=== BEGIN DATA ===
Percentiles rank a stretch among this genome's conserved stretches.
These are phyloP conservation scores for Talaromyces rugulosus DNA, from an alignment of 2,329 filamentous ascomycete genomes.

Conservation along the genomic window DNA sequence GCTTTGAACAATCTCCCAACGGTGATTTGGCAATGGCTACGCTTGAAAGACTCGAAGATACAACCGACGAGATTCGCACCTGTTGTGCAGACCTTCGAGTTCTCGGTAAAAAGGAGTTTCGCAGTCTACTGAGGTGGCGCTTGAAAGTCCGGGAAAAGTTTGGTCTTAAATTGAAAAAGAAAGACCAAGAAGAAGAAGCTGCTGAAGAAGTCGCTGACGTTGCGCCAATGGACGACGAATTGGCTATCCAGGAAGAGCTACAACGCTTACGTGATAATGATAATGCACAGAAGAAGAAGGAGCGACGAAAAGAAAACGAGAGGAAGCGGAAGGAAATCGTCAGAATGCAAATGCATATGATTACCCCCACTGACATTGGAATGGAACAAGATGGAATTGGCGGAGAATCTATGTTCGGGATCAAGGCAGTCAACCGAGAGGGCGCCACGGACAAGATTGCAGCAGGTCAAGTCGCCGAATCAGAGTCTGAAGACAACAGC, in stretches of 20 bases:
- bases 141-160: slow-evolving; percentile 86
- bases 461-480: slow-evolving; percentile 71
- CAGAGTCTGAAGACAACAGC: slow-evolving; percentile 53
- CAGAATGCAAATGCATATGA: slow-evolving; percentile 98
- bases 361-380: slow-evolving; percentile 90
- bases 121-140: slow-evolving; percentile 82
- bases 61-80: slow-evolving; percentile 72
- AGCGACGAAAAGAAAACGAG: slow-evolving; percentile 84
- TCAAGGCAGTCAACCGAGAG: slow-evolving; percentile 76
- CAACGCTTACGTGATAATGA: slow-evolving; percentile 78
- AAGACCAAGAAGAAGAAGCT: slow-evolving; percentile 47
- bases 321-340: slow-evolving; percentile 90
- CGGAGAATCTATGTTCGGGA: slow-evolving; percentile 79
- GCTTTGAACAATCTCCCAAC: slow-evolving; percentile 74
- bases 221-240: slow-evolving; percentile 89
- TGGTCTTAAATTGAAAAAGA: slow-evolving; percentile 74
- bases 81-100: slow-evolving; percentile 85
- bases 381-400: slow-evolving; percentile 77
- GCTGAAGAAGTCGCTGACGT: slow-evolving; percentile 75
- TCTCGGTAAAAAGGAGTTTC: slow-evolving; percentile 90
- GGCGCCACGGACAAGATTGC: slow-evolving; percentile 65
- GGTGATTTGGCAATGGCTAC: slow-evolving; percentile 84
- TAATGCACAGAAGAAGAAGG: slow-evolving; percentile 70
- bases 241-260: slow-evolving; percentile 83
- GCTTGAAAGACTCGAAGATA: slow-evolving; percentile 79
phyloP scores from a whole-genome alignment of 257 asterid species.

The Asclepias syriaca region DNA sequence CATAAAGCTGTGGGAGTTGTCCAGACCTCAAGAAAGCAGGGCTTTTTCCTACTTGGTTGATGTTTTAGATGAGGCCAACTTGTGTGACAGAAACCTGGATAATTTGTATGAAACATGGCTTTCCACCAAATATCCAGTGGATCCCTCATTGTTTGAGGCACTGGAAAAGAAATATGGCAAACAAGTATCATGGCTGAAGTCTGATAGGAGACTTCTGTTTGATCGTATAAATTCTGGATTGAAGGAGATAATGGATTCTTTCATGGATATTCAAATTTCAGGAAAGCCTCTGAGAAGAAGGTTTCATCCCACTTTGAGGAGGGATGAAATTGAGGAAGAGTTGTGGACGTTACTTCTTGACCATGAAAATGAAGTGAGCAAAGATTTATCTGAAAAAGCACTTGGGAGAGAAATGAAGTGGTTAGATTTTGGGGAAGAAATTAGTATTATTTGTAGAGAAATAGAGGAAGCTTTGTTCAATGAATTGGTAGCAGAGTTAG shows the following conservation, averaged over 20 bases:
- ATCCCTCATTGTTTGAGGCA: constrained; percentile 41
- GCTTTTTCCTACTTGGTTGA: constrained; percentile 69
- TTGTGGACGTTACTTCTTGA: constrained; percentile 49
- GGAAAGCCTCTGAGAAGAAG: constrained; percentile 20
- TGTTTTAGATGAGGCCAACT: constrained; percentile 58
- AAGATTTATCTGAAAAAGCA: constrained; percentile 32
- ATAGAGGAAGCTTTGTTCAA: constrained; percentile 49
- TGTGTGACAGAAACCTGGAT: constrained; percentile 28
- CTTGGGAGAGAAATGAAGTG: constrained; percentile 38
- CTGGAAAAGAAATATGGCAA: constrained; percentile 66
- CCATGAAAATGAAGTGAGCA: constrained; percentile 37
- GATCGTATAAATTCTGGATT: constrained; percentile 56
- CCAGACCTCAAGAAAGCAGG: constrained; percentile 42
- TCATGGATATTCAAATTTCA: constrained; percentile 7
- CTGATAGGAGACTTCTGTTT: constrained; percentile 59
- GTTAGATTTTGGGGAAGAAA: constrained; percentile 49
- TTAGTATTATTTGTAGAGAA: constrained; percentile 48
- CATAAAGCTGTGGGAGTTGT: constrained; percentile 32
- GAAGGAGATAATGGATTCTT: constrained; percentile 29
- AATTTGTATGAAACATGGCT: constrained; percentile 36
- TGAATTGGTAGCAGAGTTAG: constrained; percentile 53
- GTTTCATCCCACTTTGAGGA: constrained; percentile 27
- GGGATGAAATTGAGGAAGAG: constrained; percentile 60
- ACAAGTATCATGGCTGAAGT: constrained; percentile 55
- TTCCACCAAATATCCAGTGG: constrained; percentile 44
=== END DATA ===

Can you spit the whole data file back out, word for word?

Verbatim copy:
Percentiles rank a stretch among this genome's conserved stretches.
These are phyloP conservation scores for Talaromyces rugulosus DNA, from an alignment of 2,329 filamentous ascomycete genomes.

Conservation along the genomic window DNA sequence GCTTTGAACAATCTCCCAACGGTGATTTGGCAATGGCTACGCTTGAAAGACTCGAAGATACAACCGACGAGATTCGCACCTGTTGTGCAGACCTTCGAGTTCTCGGTAAAAAGGAGTTTCGCAGTCTACTGAGGTGGCGCTTGAAAGTCCGGGAAAAGTTTGGTCTTAAATTGAAAAAGAAAGACCAAGAAGAAGAAGCTGCTGAAGAAGTCGCTGACGTTGCGCCAATGGACGACGAATTGGCTATCCAGGAAGAGCTACAACGCTTACGTGATAATGATAATGCACAGAAGAAGAAGGAGCGACGAAAAGAAAACGAGAGGAAGCGGAAGGAAATCGTCAGAATGCAAATGCATATGATTACCCCCACTGACATTGGAATGGAACAAGATGGAATTGGCGGAGAATCTATGTTCGGGATCAAGGCAGTCAACCGAGAGGGCGCCACGGACAAGATTGCAGCAGGTCAAGTCGCCGAATCAGAGTCTGAAGACAACAGC, in stretches of 20 bases:
- bases 141-160: slow-evolving; percentile 86
- bases 461-480: slow-evolving; percentile 71
- CAGAGTCTGAAGACAACAGC: slow-evolving; percentile 53
- CAGAATGCAAATGCATATGA: slow-evolving; percentile 98
- bases 361-380: slow-evolving; percentile 90
- bases 121-140: slow-evolving; percentile 82
- bases 61-80: slow-evolving; percentile 72
- AGCGACGAAAAGAAAACGAG: slow-evolving; percentile 84
- TCAAGGCAGTCAACCGAGAG: slow-evolving; percentile 76
- CAACGCTTACGTGATAATGA: slow-evolving; percentile 78
- AAGACCAAGAAGAAGAAGCT: slow-evolving; percentile 47
- bases 321-340: slow-evolving; percentile 90
- CGGAGAATCTATGTTCGGGA: slow-evolving; percentile 79
- GCTTTGAACAATCTCCCAAC: slow-evolving; percentile 74
- bases 221-240: slow-evolving; percentile 89
- TGGTCTTAAATTGAAAAAGA: slow-evolving; percentile 74
- bases 81-100: slow-evolving; percentile 85
- bases 381-400: slow-evolving; percentile 77
- GCTGAAGAAGTCGCTGACGT: slow-evolving; percentile 75
- TCTCGGTAAAAAGGAGTTTC: slow-evolving; percentile 90
- GGCGCCACGGACAAGATTGC: slow-evolving; percentile 65
- GGTGATTTGGCAATGGCTAC: slow-evolving; percentile 84
- TAATGCACAGAAGAAGAAGG: slow-evolving; percentile 70
- bases 241-260: slow-evolving; percentile 83
- GCTTGAAAGACTCGAAGATA: slow-evolving; percentile 79
phyloP scores from a whole-genome alignment of 257 asterid species.

The Asclepias syriaca region DNA sequence CATAAAGCTGTGGGAGTTGTCCAGACCTCAAGAAAGCAGGGCTTTTTCCTACTTGGTTGATGTTTTAGATGAGGCCAACTTGTGTGACAGAAACCTGGATAATTTGTATGAAACATGGCTTTCCACCAAATATCCAGTGGATCCCTCATTGTTTGAGGCACTGGAAAAGAAATATGGCAAACAAGTATCATGGCTGAAGTCTGATAGGAGACTTCTGTTTGATCGTATAAATTCTGGATTGAAGGAGATAATGGATTCTTTCATGGATATTCAAATTTCAGGAAAGCCTCTGAGAAGAAGGTTTCATCCCACTTTGAGGAGGGATGAAATTGAGGAAGAGTTGTGGACGTTACTTCTTGACCATGAAAATGAAGTGAGCAAAGATTTATCTGAAAAAGCACTTGGGAGAGAAATGAAGTGGTTAGATTTTGGGGAAGAAATTAGTATTATTTGTAGAGAAATAGAGGAAGCTTTGTTCAATGAATTGGTAGCAGAGTTAG shows the following conservation, averaged over 20 bases:
- ATCCCTCATTGTTTGAGGCA: constrained; percentile 41
- GCTTTTTCCTACTTGGTTGA: constrained; percentile 69
- TTGTGGACGTTACTTCTTGA: constrained; percentile 49
- GGAAAGCCTCTGAGAAGAAG: constrained; percentile 20
- TGTTTTAGATGAGGCCAACT: constrained; percentile 58
- AAGATTTATCTGAAAAAGCA: constrained; percentile 32
- ATAGAGGAAGCTTTGTTCAA: constrained; percentile 49
- TGTGTGACAGAAACCTGGAT: constrained; percentile 28
- CTTGGGAGAGAAATGAAGTG: constrained; percentile 38
- CTGGAAAAGAAATATGGCAA: constrained; percentile 66
- CCATGAAAATGAAGTGAGCA: constrained; percentile 37
- GATCGTATAAATTCTGGATT: constrained; percentile 56
- CCAGACCTCAAGAAAGCAGG: constrained; percentile 42
- TCATGGATATTCAAATTTCA: constrained; percentile 7
- CTGATAGGAGACTTCTGTTT: constrained; percentile 59
- GTTAGATTTTGGGGAAGAAA: constrained; percentile 49
- TTAGTATTATTTGTAGAGAA: constrained; percentile 48
- CATAAAGCTGTGGGAGTTGT: constrained; percentile 32
- GAAGGAGATAATGGATTCTT: constrained; percentile 29
- AATTTGTATGAAACATGGCT: constrained; percentile 36
- TGAATTGGTAGCAGAGTTAG: constrained; percentile 53
- GTTTCATCCCACTTTGAGGA: constrained; percentile 27
- GGGATGAAATTGAGGAAGAG: constrained; percentile 60
- ACAAGTATCATGGCTGAAGT: constrained; percentile 55
- TTCCACCAAATATCCAGTGG: constrained; percentile 44